Book Review: Julia Angwin’s Stealing MySpace

Are Tila Tequila and Tom Anderson just urban legends? Not according to the book Stealing MySpace by Julia Angwin. This is a quite detailed look at the individuals and business twists that led to the creation of the social networking site MySpace and

Most of the book is dedicated to an account of an unpredictable cast of characters who seem to be on the edge, dealing in spyware and spam. Even being investigated by Eliot Spitzer for their business practices. How they end up being acquired by media tycoon Rupert Murdoch after a battle with Viacom’s CEO Sumner Redstone is something you never would expect after reading the modest start.

Keys to MySpace’s Growth.

  1. Allowing Fakesters. The biggest social networking site when MySpace was founded was Friendster which required people to register only one profile and with real details about themselves. Letting people, businesses, comedians, bands, etc. set up multiple profiles and not verifying personal information seems to be what really set MySpace off from the established Friendster and tapped a demand from social networking users who wanted more freedom and anonymity.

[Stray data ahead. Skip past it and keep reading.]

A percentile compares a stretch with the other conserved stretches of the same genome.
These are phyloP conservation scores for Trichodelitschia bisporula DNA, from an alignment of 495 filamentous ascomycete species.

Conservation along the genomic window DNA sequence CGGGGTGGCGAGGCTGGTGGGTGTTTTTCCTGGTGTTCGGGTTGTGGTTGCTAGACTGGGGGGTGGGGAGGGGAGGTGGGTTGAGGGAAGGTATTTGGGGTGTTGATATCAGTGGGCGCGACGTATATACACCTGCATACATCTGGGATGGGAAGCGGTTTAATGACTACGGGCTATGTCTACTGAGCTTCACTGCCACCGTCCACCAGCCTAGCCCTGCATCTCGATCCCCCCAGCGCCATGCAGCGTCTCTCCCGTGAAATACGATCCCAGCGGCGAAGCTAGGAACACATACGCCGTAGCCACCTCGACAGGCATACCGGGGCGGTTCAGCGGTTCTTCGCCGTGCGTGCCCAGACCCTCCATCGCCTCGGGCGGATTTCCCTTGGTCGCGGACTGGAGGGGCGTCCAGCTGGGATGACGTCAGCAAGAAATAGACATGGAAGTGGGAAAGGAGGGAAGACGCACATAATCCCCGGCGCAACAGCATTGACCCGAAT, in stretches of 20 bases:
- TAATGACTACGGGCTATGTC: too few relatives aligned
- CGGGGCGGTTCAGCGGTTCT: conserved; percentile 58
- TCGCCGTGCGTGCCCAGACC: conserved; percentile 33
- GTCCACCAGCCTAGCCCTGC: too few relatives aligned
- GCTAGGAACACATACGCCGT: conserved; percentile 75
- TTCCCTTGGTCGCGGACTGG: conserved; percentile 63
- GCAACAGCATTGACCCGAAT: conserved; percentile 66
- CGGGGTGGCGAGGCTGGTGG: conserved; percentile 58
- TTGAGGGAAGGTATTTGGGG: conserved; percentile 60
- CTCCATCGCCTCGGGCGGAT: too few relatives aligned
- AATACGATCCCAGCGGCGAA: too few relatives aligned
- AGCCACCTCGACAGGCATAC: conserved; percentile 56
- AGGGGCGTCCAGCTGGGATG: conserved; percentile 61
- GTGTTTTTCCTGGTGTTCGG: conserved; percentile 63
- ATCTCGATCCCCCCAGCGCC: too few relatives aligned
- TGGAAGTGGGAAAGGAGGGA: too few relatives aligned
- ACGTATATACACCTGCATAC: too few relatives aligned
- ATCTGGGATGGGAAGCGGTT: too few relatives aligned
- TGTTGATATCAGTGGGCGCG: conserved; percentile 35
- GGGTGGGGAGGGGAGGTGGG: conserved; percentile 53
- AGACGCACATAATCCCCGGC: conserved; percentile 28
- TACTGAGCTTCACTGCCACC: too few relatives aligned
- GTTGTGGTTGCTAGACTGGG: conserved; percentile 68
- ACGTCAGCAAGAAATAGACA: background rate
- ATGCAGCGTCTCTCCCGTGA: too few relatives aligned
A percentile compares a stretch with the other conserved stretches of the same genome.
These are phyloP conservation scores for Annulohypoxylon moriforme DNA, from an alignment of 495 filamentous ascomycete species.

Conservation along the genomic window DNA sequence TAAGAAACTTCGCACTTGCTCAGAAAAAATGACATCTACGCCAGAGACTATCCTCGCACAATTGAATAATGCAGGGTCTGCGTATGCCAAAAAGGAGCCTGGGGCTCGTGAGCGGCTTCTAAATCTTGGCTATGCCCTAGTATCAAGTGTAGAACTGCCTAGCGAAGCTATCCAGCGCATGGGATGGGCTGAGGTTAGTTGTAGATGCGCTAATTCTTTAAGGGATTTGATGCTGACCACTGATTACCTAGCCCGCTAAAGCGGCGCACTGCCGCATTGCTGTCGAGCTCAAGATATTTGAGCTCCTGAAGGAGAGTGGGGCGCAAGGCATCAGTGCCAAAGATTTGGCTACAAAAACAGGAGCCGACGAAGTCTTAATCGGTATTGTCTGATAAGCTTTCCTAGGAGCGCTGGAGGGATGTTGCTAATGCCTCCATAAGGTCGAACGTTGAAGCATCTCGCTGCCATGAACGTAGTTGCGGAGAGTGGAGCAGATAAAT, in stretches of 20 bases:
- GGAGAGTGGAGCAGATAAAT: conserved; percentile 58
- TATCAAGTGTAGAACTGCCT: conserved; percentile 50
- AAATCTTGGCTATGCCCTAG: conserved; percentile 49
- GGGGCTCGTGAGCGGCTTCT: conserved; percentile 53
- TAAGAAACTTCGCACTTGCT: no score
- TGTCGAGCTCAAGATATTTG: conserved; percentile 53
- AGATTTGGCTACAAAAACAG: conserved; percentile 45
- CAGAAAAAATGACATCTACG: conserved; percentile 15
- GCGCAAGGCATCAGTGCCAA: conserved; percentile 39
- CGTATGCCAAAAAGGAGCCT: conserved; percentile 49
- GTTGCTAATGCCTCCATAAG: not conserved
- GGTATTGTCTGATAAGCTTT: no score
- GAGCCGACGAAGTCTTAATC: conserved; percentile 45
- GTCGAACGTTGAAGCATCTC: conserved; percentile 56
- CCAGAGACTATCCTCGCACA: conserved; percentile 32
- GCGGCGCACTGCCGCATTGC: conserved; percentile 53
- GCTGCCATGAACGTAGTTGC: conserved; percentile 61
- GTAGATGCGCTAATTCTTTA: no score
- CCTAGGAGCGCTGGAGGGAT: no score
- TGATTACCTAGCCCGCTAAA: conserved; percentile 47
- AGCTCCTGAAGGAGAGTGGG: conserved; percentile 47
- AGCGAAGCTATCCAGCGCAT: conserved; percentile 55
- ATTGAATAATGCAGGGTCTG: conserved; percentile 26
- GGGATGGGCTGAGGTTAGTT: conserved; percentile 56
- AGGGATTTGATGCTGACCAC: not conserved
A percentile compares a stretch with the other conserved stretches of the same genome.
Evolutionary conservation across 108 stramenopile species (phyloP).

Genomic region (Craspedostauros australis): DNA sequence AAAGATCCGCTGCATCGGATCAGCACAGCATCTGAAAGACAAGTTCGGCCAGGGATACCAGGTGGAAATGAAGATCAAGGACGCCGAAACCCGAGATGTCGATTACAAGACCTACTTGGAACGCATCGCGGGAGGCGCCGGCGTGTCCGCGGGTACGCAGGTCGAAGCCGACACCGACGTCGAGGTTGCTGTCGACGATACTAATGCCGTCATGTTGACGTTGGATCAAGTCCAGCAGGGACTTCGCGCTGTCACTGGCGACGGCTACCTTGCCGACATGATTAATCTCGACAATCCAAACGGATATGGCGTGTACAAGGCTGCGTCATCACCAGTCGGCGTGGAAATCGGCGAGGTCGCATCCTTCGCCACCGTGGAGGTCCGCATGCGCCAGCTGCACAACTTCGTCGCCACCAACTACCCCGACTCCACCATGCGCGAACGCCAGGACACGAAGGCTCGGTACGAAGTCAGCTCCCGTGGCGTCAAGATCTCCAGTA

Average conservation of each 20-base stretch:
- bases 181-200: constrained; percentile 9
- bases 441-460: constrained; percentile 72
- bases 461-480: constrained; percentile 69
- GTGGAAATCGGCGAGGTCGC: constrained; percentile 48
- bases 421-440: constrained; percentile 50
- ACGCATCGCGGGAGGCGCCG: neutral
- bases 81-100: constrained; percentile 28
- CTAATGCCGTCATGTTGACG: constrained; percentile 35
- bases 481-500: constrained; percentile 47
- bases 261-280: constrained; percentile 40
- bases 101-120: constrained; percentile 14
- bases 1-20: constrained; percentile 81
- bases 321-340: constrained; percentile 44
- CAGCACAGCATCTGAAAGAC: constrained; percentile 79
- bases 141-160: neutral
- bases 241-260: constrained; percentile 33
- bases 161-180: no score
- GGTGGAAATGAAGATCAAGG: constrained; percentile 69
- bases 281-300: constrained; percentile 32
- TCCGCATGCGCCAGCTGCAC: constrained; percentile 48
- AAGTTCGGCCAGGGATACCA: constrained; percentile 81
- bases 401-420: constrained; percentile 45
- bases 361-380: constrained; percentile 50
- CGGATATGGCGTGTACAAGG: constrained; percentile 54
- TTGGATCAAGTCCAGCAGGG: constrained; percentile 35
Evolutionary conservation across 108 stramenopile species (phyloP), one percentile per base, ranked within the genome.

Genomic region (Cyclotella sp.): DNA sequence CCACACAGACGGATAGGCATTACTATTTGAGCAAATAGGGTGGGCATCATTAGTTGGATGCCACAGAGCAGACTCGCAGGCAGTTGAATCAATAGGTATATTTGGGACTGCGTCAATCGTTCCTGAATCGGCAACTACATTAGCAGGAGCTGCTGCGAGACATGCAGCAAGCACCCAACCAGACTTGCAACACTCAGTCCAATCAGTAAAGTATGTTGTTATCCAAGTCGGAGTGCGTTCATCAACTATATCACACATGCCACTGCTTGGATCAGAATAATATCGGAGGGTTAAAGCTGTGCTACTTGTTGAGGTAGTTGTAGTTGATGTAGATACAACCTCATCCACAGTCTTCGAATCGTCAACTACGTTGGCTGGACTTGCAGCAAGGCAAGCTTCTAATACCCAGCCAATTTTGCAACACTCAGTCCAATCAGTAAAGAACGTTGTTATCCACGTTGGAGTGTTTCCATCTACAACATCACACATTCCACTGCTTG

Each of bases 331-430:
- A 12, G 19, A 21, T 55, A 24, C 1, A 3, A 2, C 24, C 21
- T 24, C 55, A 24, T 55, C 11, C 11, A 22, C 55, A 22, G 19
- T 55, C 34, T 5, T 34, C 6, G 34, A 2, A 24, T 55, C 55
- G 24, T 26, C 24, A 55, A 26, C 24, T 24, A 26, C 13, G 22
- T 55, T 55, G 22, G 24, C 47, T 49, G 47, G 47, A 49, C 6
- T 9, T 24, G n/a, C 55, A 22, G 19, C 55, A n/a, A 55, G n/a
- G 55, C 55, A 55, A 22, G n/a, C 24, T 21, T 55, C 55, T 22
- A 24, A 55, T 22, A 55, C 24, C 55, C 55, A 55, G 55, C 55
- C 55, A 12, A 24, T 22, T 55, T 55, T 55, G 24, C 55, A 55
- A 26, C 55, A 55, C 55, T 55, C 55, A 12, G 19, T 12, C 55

2. Customization. Talk about serendipity, this was the result of an error and not a planned innovation. If you love to customize your profile, and millions do, MySpace is the place to do so. This feature created a third party opportunity and MySpace millionaires who developed page layouts and templates. This was one of the most interesting sections of the book for me as it had examples of everyday people who cashed in on the huge user base MySpace created.
  3. Independent Bands. What a chance to promote yourself for bands. Tom Anderson had a background in music and this seems to be one of his passions for the site.
  4. Celebrities and MySpace celebrities. Tila Tequila and other pinups were purposely encouraged to drive membership sign-ups. Previously obscure people by managing to avoid going too far with their pictures developed their 15 minutes of fame as thousands of people became their friends.

Multiple struggles.

There was the battle just to get the site up and running on a shoestring budget within an organization with questionable practices.

Then the race to become the number one social networking site, supplanting Friendster. As well as lots of information on the race with Facebook as they both adopted ideas gleaned from each other.

Finally, the struggle to sell the business to Rupert Murdoch and Tom Anderson and the other founders to fit in with a larger organization.

I found the book interesting overall. Just knowing now that Tila Tequila and Tom Anderson are real people and the personalities of the characters were fascinating. MySpace’s development is an unusual story and the book perhaps tries to analyze too much of the various storylines. But it is still worth reading if you want a glimpse into the strange world of internet startups to big-money acquisitions.